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Working It: Sex Workers on the Work of Sex

af Matilda Bickers

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267898,707 (4.17)Ingen
"Fiercely intelligent, fantastically transgressive, Working It is an intimate portrait of the lives of sex workers. A polyphonic story of triumph, survival, and solidarity this collection showcases the vastly different experiences and interests of those who have traded sex; among them a brothel worker in Australia, First Nation survivors of the Canadian child welfare system, and an afro-latina single parent raising a radicalized child. Packed with first person essays, interviews, poetry, drawings, mixed media collage, and photographs Working It honors the complexity of lived experience. Sometimes heartbreaking, sometimes hardboiled these dazzling pieces will go straight to the heart"--… (mere)
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I got this book (and others) when PM Press was selling "damaged" books for 70 percent off. I had never heard of it before that, but am glad it ended up in my possession.

Sex work is work. It doesn't matter what the squares or weird right-wingers think. Using your body and/or mind in order to make money is the definition of a job, and that's what sex work is. It's a shitty industry, but that's not because of the people doing the work. It, like many things that suck the life out of us, is the fault of capitalism. It's the people who own the strip clubs (mostly dudes, mostly white), the pimps (mostly dudes, mostly white), the clients (mostly dudes), the lawmakers (mostly dudes, mostly white), and the "justice" system (aka white supremacy). Because sex work is so looked down on by so much of our society, often times people performing the work have no course of action when they're ripped off, assaulted, or murdered. Sex workers are perhaps the most silenced group of workers in the US, and this book does its best to break that silence.

Working It is a series of essays and interviews by and of people who work and have worked in the sex industry. There are plenty of essays, articles, documentaries, etc. where people who have never done sex work try to speak on behalf of sex workers for better or worse (usually worse). This book helps humanize (because, lord knows, too many people look at sex workers as sub-human. When a sex worker is murdered, many police forces classify it as "no human involved.") the hundreds of thousands of people who make money by trading sex/ualized services, and it's sorely needed.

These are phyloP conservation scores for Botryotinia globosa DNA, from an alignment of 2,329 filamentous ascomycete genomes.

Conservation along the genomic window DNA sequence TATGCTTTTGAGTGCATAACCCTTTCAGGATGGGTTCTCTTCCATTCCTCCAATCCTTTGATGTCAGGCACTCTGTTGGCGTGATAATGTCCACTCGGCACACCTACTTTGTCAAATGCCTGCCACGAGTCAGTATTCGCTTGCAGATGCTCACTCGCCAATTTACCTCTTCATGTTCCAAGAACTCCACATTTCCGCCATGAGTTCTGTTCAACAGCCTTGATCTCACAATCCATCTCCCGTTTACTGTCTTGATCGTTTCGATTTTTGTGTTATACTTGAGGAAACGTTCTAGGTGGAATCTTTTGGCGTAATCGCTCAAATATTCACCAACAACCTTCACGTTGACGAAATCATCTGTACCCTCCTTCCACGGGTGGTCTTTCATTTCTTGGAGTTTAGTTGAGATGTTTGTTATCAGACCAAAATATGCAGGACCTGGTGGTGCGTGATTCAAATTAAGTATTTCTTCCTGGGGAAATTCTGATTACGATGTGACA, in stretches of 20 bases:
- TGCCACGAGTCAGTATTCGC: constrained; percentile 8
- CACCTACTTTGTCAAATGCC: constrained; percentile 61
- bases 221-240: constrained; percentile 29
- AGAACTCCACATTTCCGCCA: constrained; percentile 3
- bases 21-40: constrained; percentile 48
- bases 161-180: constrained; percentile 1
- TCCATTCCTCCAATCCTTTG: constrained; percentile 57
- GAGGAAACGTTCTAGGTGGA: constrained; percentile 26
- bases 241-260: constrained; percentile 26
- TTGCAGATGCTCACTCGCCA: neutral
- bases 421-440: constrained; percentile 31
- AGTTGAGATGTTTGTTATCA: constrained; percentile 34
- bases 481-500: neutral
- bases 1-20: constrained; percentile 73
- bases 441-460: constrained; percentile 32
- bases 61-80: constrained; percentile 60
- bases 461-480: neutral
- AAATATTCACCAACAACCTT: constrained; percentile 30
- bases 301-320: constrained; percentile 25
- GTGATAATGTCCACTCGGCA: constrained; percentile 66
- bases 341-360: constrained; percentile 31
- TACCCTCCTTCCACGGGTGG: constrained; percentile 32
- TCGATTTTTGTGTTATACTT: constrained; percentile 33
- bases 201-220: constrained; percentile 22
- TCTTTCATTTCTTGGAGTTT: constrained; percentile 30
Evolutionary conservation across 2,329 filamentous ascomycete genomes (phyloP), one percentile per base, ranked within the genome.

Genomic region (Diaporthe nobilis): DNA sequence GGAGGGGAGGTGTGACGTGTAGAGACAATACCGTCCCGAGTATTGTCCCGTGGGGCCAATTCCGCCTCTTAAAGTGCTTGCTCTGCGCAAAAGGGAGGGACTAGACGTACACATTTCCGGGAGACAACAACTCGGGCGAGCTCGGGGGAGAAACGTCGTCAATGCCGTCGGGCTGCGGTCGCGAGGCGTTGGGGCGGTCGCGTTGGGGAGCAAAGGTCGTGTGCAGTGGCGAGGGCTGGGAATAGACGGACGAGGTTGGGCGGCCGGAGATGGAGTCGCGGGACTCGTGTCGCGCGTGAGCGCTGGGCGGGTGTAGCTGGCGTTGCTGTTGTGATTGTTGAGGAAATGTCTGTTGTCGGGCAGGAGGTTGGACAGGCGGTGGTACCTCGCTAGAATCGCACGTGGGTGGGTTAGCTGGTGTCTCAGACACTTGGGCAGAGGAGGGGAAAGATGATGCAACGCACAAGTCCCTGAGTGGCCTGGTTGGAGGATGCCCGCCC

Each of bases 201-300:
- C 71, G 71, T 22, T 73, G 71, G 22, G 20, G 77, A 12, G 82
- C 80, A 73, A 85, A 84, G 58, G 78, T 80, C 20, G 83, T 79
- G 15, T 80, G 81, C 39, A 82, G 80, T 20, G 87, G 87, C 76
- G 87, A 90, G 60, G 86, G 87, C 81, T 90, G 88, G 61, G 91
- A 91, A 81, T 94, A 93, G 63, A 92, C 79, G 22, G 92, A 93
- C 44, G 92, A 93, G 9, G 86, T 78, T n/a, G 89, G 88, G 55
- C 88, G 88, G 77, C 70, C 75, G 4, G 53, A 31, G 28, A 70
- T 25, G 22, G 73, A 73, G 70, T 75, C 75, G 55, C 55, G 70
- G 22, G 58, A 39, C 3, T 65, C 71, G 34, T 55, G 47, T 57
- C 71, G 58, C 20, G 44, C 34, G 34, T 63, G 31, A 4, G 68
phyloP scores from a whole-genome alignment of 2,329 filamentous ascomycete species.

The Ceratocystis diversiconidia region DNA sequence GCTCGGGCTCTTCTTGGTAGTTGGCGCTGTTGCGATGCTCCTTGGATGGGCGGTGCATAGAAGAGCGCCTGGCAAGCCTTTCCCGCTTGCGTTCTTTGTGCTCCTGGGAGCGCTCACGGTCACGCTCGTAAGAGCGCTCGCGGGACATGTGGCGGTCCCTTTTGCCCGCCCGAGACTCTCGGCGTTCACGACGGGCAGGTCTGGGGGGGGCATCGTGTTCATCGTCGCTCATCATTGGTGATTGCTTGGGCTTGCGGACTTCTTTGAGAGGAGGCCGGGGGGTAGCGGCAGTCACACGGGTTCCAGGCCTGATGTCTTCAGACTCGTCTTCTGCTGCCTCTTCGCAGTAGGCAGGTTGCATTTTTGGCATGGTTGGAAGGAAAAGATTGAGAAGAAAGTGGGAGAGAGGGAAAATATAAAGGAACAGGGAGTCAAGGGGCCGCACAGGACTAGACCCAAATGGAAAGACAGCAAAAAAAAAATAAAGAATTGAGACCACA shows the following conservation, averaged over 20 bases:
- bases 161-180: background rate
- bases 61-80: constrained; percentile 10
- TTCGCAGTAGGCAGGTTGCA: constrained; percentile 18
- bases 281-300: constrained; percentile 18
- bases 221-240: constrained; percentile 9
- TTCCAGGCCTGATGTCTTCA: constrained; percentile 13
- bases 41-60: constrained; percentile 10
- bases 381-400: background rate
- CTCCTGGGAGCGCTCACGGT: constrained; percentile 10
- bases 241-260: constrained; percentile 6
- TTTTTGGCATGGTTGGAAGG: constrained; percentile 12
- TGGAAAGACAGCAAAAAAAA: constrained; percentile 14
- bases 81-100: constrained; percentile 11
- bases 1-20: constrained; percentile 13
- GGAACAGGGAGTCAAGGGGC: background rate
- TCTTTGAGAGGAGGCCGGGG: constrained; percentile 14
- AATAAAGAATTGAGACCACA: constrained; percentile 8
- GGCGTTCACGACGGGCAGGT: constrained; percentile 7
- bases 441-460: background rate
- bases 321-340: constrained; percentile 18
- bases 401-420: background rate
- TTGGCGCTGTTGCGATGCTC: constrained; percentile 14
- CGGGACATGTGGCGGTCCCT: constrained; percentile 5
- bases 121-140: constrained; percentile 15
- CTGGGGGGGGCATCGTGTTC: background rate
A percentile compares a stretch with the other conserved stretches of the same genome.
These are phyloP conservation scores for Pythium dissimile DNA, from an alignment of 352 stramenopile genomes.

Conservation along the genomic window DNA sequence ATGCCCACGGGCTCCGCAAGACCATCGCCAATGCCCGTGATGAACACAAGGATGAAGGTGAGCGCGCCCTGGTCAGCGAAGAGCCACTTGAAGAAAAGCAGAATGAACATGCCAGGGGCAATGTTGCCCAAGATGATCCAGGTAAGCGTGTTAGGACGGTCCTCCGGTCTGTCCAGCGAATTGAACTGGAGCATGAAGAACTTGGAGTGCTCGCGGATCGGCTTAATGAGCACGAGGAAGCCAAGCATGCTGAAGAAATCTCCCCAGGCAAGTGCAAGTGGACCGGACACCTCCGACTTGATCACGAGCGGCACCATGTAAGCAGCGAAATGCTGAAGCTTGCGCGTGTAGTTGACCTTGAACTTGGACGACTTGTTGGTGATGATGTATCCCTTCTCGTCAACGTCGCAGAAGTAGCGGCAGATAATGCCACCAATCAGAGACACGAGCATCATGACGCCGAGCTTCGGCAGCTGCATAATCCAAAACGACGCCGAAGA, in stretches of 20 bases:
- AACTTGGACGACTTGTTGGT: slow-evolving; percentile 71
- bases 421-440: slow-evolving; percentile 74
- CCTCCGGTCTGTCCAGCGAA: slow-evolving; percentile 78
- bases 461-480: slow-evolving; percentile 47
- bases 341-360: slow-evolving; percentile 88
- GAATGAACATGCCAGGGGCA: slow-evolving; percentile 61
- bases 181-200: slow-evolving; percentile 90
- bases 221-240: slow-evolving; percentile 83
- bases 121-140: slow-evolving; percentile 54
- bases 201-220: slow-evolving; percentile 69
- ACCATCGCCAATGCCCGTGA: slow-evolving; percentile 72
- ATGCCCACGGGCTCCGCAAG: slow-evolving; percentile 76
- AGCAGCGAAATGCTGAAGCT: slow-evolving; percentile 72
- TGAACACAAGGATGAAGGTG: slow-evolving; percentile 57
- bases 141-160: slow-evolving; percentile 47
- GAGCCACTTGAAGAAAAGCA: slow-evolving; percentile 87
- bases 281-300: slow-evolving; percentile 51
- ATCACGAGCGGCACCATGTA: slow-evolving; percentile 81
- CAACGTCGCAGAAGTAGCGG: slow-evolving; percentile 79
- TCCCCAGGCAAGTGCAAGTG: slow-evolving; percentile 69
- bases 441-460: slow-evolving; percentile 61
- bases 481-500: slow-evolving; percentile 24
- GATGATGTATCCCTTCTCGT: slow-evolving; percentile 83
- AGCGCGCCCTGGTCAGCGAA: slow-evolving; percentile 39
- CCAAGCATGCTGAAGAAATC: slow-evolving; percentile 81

None of the writing in this collection is bad. Most are really good, and some are great. It's a fairly quick read that will tug on many emotions, from laughter to tears to anger and beyond, and you should definitely read it. Or, if you live in Southern Oregon, borrow it from me. ( )
  bookonion | Apr 12, 2024 |
Show your solidarity in helping spread the good word of de-stigmatization and decriminalization by purchasing this collection of art, interviews, essays and more by sex workers . . . and then consider urging your civilian friends to do the same! Often when people talk about bodily autonomy, they are referring to - almost exclusively - reproductive rights; completely avoiding (out of ignorance or just plain anti-sex work/er sentiments) any inclusion of sex work or sex workers. This oversight does not go unnoticed; considering sex workers are the people on the front lines of advocacy in regards to bodily autonomy (including repro rights), LGBTQIA rights, anti-carceral and anti-policing - you fucking name it, sex workers were there first! The knowledge passed down and lived experiences shared by so many talented and amazing people contained within this one book is intersectional, approachable, readable and vital. One of the best books I've read this year. ( )
  s_carr | Feb 25, 2024 |
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"Fiercely intelligent, fantastically transgressive, Working It is an intimate portrait of the lives of sex workers. A polyphonic story of triumph, survival, and solidarity this collection showcases the vastly different experiences and interests of those who have traded sex; among them a brothel worker in Australia, First Nation survivors of the Canadian child welfare system, and an afro-latina single parent raising a radicalized child. Packed with first person essays, interviews, poetry, drawings, mixed media collage, and photographs Working It honors the complexity of lived experience. Sometimes heartbreaking, sometimes hardboiled these dazzling pieces will go straight to the heart"--

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